Political Parties at the Crossroads

Professor Edward Newman

Edward Newman, Professor of Social Policy

How should political parties pick nominees for president?

This spring and summer have put both major political parties in the limelight, along with the candidates.

From the moment that Donald Trump appeared to be a serious contender, the Republican Party “regulars” have struggled to prevent his nomination. At the recent Republican convention, key figures (such as ex-presidents) were notably missing.

Sen. Bernie Sanders, who converted from Independent to Democrat, gradually emerged as a viable primary candidate against ex-Secretary of State Hillary Clinton. As his prospects rose, Sanders pitched a substantial portion of his campaign against the “super delegates,” some 717 delegates not elected by the primary voters.  The complaints centered around the approximately 450 super delegates who announced support of Hillary, representing about 9% percent of the persons eligible to vote at the Democratic National Convention. Republican Party rules provide for a smaller number of “unpledged” delegates who are not elected in the primary, just three from each state.

And the further issue has now risen that the top cadre of the Democratic National Committee, including the Chair, have used their position and their staff to support Hillary and hurt Sanders’ campaign.

Primary elections and national conventions are political party affairs. The national committees of the two primary parties set their own requirements, decide how many delegates will be selected, decide what credentials are necessary and what delegations are properly selected and seated, and set up the rules for the convention itself.

Presidential candidates in the earliest days were selected by state legislatures and the Congress. Beginning in the 1830s, political party conventions selected candidates.

Primaries emerged as early as 1912, in some cases to choose delegates and sometimes to express a preference for actual candidates. New Hampshire adopted the primary process with a “beauty contest” primary in 1952 that was very instrumental in the nomination of Dwight Eisenhower.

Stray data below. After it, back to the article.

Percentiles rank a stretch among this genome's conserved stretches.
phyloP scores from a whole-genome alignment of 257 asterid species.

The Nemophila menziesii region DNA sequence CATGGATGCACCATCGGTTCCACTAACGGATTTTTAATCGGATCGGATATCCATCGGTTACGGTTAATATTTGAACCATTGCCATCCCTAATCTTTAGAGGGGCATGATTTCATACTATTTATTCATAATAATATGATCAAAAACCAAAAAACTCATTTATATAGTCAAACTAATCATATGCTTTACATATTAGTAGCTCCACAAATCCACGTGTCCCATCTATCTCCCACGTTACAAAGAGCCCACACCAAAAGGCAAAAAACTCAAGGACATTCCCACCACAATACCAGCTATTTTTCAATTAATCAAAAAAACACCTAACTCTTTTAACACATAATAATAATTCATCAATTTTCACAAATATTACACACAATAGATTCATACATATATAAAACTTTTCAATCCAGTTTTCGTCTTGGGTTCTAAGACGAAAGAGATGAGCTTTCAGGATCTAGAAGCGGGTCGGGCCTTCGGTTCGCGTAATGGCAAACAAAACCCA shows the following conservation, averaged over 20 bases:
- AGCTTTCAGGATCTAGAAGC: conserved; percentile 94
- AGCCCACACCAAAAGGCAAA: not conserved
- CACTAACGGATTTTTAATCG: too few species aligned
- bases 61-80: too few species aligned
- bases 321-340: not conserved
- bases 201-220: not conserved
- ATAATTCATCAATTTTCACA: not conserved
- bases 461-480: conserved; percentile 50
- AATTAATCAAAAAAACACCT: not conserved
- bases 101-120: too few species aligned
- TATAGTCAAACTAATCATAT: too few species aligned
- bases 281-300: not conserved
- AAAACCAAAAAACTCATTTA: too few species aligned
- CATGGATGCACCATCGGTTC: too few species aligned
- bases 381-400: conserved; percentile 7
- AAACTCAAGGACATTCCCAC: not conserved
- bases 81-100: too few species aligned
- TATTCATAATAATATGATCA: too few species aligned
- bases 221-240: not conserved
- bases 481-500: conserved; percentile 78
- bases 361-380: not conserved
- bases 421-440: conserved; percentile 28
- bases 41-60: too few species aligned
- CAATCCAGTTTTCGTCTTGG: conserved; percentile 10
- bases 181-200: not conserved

Then Vice President Hubert Humphrey secured the Democratic nomination for president in 1968 without entering a single primary, defeating Sen. George McGovern and leading to a reform of Democratic Party rules to favor real primaries. Since then the primary has grown and the caucus has tended to shrink as a method of candidate selection.

Still the primary has clear shortcomings: turnout is usually far lower than in a presidential election. Most importantly, in most states the primary polls only those registered in a party. In order to succeed in the national election, a candidate needs broad appeal. The political party leadership claims the right and know how to at least participate in the judgment which candidate has those qualities.

What is the right answer: does the Republican Party need better control of their party’s nominating process? Do the Democrats need less party interference with the primary process?

Edward Newman, Professor of Social Policy at Temple University (retired) and visiting Professor at Sapir Academic College in Israel, shared his historical and political reflections on the topic. Here are some of the points he made.

Our origins are found in a more complete democracy, at least for those eligible to vote. The original settlements in New England held town meetings. Every political decision was made by majority vote (of the men). In more recent years the Democratic Party more closely reflects this popular vote tradition.

Political parties, although not mentioned in the Constitution, are a major element in our civic history. In the last century strong political machines functioned in our large cities: Tammany Hall in New York, the Daley machine in Chicago, and others. These urban political machines stood in stark contrast to the popular election reforms introduced to counter them during the earlier Progressive Era.

But gradually, in the 20th century and since, the Democratic Party has moved in the direction of one person one vote and this gradually reduced the power of party “regulars.” In the larger picture, this trend has been stronger in the Democratic Party, with the Republican Party historically showing a lesser tendency toward broadening the base of popular power.

Yet both parties are now poised to abide by the primary vote in 2020.

Party organizations are still necessary structures, but there need to be rewards for the party faithful to keep the system going between presidential elections.

U.S. political parties will most likely continue to endorse democratic voting procedures in the nominating process. Included are fairness and neutrality to aspirants and candidates from the national party committees and staff. Because the Democrats espouse democracy as the controlling value, the current criticism of lack of fairness by party officials appears to be warranted.

A serious force contributing to the loss of power and influence of the political party per se is the rise of electronic social media and the more individualized forms of journalism that candidates and parties face today. In the next 10 years we will have a better “handle” on the new information technology, the evolving impacts upon the electoral system generally, and the impacts on political parties in particular.

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